More trade from a land down under
Last week’s announcement of a trade agreement with Australia (along with a soon-to-be-finalised deal with New Zealand) is good news for the Government’s post-Brexit trade strategy. The deal with Australia represents the first substantively new deal, providing evidence of the opportunities the UK now has after leaving the EU. But both deals are small in economic terms, and so are unlikely to shift UK trade or sectoral specialism in a major way. Indeed, the long-term impact of the deal with Australia is estimated to be a boost to UK GDP of just under 0.1 per cent. And, although small gains are spread across a number of sectors, the losers from these deals are much more concentrated in parts of the agricultural sector. These sectors are likely to experience notable declines in output and employment, with job losses likely to be concentrated in rural regions and among lower-skilled employees.
Looking beyond the small (and long-run) economic impact, these agreements have greater strategic importance. This is partly because they will act as a template for future deals. In this context, a concern is the lack of commitments on net zero despite Australia’s poor record on environmental issues. This suggests that the Government is unlikely to prioritise climate objectives in future negotiations. But these deals are also significant because they will act as stepping stones in the plans to deliver an Indo-Pacific ‘tilt’ to UK trade policy. The impact of this broader strategy is something that we will return to in future work.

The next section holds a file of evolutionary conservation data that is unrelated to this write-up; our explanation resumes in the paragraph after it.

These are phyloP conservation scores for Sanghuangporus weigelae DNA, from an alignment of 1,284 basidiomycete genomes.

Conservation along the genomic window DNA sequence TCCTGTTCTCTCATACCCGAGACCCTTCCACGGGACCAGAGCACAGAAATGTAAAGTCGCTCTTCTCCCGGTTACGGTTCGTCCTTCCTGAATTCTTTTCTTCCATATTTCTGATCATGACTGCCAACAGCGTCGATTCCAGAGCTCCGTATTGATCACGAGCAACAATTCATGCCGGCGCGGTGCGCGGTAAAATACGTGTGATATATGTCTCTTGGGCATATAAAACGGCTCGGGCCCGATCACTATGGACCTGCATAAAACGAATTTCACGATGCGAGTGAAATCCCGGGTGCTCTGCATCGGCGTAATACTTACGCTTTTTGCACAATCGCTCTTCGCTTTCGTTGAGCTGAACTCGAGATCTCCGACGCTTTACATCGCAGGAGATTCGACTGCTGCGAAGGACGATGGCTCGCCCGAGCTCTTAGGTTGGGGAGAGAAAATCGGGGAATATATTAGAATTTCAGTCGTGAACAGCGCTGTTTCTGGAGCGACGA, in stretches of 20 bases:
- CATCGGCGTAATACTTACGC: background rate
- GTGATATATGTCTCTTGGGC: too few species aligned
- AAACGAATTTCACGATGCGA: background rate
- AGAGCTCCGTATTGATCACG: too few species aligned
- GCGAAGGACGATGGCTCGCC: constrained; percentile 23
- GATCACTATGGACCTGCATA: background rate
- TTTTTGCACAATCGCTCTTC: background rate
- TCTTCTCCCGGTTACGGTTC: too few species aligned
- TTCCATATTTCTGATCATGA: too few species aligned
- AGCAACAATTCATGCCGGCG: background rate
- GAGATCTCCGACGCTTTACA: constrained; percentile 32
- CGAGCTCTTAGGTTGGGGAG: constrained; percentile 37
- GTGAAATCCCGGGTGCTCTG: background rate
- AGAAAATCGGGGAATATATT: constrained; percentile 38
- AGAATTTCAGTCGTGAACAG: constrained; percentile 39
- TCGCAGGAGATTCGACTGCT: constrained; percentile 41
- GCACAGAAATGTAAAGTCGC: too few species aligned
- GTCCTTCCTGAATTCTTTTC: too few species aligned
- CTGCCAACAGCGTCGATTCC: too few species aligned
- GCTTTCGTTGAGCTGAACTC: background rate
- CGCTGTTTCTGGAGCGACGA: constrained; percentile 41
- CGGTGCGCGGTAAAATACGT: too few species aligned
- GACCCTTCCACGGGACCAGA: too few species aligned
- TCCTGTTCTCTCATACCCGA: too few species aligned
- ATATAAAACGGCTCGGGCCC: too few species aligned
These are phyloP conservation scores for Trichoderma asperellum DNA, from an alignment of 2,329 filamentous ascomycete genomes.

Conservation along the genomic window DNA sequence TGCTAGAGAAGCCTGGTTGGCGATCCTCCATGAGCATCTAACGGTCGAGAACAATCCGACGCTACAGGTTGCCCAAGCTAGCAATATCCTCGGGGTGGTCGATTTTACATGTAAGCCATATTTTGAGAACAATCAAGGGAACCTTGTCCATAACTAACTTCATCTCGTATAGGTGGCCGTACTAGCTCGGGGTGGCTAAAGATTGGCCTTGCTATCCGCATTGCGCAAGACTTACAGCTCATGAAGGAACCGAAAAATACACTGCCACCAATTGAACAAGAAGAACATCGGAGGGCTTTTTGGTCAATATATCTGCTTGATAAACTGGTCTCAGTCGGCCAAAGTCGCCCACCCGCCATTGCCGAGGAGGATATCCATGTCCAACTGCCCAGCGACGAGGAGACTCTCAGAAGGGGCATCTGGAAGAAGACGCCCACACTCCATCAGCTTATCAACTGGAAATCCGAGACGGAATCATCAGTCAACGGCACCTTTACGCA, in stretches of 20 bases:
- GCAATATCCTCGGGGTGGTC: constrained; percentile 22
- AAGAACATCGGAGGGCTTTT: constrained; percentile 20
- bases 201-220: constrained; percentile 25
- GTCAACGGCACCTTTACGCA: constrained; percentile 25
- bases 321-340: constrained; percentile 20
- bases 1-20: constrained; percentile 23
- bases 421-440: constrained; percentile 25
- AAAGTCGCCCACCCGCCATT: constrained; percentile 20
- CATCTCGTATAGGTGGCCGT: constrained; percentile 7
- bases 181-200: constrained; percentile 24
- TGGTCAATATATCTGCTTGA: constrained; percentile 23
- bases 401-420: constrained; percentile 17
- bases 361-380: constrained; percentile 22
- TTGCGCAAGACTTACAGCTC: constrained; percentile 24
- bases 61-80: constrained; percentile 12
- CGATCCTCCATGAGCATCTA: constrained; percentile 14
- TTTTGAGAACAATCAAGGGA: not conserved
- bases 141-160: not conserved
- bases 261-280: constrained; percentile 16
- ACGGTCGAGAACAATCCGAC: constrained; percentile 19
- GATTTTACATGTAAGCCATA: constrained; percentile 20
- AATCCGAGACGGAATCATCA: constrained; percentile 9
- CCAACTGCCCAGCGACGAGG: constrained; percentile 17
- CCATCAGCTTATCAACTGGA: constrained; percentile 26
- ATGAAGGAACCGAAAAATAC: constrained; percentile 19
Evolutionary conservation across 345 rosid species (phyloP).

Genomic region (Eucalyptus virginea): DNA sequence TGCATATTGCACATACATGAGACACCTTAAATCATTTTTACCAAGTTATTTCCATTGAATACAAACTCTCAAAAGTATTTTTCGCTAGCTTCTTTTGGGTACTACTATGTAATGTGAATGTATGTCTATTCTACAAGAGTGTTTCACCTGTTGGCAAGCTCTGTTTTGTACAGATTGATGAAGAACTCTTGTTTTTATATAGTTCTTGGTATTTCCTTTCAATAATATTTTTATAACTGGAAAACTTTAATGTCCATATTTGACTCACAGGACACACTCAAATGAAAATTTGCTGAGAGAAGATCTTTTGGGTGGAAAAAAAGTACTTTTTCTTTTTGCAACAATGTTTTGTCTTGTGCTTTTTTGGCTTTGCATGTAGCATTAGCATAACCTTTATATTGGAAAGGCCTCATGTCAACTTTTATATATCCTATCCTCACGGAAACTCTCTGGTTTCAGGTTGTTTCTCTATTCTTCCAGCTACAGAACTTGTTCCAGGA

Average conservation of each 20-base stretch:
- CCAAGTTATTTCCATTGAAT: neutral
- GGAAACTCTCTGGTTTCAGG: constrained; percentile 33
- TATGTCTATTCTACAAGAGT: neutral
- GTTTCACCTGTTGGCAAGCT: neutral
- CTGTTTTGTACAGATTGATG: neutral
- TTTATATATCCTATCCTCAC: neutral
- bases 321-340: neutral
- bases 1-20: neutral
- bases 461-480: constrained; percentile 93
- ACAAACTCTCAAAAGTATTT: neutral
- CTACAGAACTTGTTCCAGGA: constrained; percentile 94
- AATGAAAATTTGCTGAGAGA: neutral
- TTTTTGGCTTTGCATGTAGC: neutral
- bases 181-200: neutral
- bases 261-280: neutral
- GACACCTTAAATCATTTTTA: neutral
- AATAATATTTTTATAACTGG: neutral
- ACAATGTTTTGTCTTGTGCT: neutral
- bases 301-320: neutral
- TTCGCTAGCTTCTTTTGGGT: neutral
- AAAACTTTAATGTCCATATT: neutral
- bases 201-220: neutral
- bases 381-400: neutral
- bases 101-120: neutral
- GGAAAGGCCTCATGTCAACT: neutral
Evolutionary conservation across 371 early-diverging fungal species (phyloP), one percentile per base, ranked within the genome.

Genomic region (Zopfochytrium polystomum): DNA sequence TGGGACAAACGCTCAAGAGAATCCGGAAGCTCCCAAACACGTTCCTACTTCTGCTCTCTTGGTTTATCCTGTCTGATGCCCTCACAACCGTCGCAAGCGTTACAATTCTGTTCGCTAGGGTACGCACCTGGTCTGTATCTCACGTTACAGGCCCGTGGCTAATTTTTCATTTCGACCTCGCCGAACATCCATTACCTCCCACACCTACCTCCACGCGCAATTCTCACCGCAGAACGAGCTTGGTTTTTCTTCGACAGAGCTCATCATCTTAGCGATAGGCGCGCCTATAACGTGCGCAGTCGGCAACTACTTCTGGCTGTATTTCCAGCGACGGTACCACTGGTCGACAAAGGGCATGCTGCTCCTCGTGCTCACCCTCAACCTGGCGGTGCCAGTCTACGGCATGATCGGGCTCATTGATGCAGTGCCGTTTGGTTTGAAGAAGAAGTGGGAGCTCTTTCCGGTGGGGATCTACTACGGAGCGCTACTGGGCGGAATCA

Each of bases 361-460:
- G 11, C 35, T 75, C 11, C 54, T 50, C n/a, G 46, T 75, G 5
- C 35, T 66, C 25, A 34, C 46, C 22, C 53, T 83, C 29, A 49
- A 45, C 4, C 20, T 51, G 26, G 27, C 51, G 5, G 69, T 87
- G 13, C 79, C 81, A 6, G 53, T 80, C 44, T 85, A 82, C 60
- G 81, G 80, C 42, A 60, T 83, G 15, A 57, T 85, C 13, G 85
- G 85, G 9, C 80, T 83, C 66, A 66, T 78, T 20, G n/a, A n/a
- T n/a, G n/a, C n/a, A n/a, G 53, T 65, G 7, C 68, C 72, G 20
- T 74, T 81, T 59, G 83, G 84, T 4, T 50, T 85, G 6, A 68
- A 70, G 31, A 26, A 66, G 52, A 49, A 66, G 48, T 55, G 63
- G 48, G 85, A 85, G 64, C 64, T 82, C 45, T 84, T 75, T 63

New trade agreements with Australia and New Zealand
The new free trade agreements (FTAs) with Australia and New Zealand are symbolically and politically important for the UK Government. Although the UK has been successful in ‘rolling over’ the majority of agreements that the EU had with other countries, the newly-announced deal with Australia is the first FTA to be negotiated from ‘scratch’ since leaving the EU. It will make Australia the first country the UK has preferential access to compared to EU countries.
The overall economic importance of the deal is small but not insignificant. UK exports to Australia in 2020 were of a similar order of magnitude to exports to Sweden, at around 1.7 per cent of total UK exports. Government estimates suggest the economic value of the agreement is estimated to increase GDP by just 0.08 per cent in the long run.
The UK-New Zealand FTA, which reached ‘agreement in principle’ in October, will soon follow suit. It will be even smaller economically and hold less political importance, but, combined with the agreement with Australia, represent an important step to joining the Comprehensive and Progressive Agreement for Trans-Pacific Partnership (or CPTPP) – a group of trade agreements between 11 countries, mainly in the Pacific region.
The winners and losers from the new FTAs
Despite the difference in scale, the Australia and New Zealand agreements are similar in the expected economic impacts they are likely to have. Government analysis of both agreements suggests exports to these countries are likely to increase. The newly announced deal with Australia is expected to increase UK exports to Australia by 14 per cent; and the deal with New Zealand could increase exports by between 3 and 8 per cent.
Figure 1 : Sheep and cattle farming employment is concentrated in rural regions and among older, lower skilled and male workers